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How to partner with your fear when you’re taking a risk

I was talking with a client the other day who was considering making a big change. They really wanted to go for it, but they were also feeling a lot of fear. This is such a common situation! 

So today, I’d like to share what I’ve learned about fear and risk-taking. 

First, a story.

A while back, I tried something I’d never done before: our local ropes course. Have you ever done one? You strap into a safety harness, climb up into the trees, and set out to make it through an obstacle course of rickety-feeling, swaying bridges from tree to tree. 

Now, I am not a physically daring person. In elementary school, I never could figure out the monkey bars. Plus, I’ve been scared of heights my entire life. But something in me wanted to give this thing a try. I wanted to take a risk, do something kind of bold, and discover what it was like to be up there in the trees. 

Was I scared? Oh, heck, yeah. I really don’t like heights.

And was I embarrassed about being scared of even the “junior course,” when I saw scads of small children gleefully clambering 20 feet above my head with seemingly no fear? Oh gosh, yes. 

But I gave it a try anyway. Something in me wanted to do this, in spite of my fear.

I was by far the slowest person on the course that afternoon. Each step I took on those aerial bridges, I was scared and shaking. But also invigorated, and so excited that I was actually doing it!  

To calm my nerves, I sang familiar songs as I went. “Just keep swimming” from Finding Nemo was my personal favorite that day. 

And I let many groups of happy kiddos pass me on the platforms in between rope bridges. They ran through at top speed, while as for me, I took my own time and let myself be very, very slow.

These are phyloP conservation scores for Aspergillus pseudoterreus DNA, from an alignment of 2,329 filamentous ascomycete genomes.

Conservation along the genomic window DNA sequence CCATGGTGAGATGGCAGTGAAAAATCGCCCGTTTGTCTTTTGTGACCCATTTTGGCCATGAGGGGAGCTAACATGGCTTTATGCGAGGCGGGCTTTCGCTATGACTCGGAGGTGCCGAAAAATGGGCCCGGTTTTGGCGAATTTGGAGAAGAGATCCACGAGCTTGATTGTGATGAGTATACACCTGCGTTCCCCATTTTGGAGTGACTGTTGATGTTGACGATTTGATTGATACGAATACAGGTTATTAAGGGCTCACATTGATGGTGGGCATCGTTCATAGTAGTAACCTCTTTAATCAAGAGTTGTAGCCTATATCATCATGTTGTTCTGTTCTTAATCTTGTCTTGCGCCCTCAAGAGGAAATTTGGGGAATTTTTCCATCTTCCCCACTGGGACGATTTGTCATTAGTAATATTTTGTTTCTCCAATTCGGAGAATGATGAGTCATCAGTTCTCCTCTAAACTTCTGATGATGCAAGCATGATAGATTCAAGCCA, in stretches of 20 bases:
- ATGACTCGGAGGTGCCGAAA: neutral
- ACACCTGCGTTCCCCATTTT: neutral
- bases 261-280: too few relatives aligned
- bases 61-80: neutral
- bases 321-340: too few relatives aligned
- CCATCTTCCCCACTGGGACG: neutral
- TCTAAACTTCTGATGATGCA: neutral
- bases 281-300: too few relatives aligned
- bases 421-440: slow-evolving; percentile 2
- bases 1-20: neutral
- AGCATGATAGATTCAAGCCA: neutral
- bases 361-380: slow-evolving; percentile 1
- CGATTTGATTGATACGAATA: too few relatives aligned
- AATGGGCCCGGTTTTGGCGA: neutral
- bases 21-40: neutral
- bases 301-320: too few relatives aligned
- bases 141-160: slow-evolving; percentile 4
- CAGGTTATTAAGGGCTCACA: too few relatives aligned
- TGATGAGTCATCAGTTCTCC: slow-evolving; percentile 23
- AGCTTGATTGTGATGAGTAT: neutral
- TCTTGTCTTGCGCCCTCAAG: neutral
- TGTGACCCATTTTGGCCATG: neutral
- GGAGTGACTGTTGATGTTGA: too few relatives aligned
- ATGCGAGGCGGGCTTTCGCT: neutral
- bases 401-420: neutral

When my feet finally touched the ground at the end, I was so proud of myself! I had done it, in spite of my fear. Or actually, it would be more accurate to say I had done it in partnership with my fear. 

Because here’s the thing:

When you’re taking a risk–whether a smallish one like my ropes course or a big one like my client was contemplating–fear is an essential partner in the process.  

How so? 

First: your fear contains information you need to keep yourself safe. It deserves to be heard and honored. 

In the case of the ropes course, my fear was absolutely correct that falling to the ground = bad! Now, in this case, there were lots of safety measures built in. I was clipped into a safety harness the whole time, so even if I had fallen, the chances of getting hurt were actually quite small. It felt riskier than it actually was. 

But in other situations, you may need to build in your own safety measures. Like, not quitting your job without a plan (unless you can afford not to work for a while, in which case there’s your safety measure!).

Second: Your fear is a part of you and, as such, deserves your kindness. So be kind to your fear. 

That may mean slowing yourself down to a pace your fear can tolerate. 

For me on the ropes course, that meant moving very, very slowly while people all around me were going faster. For you, it might mean slowing down to explore more options before you make a big change.

And finally, remember that fear is not a no

Unless you’re in an extremely dangerous situation (in which case, please ignore everything I’ve said here and just keep yourself safe!), feeling fear is not a reason to stop moving forward with a change. 

Fear is absolutely normal when you’re moving out of your comfort zone. When you’re on the verge of doing something big, it would be strange not to feel fear. 

But if you’ve listened to your fear’s counsel and laid your plans with care, go forward with confidence. And invite your fear to come along with you as an old friend, hand in hand. 

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